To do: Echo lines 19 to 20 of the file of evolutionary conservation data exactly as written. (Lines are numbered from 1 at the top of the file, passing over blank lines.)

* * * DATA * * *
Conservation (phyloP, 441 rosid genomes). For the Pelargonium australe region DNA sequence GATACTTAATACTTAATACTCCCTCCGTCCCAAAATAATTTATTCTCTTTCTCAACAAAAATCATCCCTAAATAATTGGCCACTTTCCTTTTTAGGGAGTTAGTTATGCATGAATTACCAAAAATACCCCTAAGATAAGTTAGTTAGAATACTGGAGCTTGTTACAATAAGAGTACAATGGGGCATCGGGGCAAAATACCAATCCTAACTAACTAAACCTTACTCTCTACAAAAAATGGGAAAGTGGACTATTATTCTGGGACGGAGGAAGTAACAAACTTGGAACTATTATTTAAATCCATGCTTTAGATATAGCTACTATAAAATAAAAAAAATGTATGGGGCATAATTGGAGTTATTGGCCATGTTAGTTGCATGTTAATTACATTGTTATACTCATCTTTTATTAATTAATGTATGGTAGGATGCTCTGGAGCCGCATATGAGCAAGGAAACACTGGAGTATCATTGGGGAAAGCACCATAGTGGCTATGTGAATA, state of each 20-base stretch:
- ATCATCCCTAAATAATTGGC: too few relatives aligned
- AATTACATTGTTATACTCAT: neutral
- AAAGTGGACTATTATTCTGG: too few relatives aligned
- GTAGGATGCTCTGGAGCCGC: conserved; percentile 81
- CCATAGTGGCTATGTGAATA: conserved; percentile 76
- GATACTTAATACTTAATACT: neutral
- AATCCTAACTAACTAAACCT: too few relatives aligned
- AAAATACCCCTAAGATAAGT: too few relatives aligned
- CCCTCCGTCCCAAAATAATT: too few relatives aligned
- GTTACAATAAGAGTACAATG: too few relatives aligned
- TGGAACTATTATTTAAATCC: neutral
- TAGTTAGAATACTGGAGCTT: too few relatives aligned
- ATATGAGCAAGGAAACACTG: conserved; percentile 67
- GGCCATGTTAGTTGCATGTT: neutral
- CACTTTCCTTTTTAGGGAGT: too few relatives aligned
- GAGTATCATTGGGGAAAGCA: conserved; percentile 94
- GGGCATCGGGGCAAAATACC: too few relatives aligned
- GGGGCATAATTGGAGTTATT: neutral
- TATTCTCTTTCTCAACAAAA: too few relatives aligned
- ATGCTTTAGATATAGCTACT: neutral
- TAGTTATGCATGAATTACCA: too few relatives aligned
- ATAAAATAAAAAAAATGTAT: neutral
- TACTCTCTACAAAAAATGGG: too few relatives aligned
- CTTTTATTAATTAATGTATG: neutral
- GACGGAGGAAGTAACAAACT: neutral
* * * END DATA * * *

- GGGGCATAATTGGAGTTATT: neutral
- TATTCTCTTTCTCAACAAAA: too few relatives aligned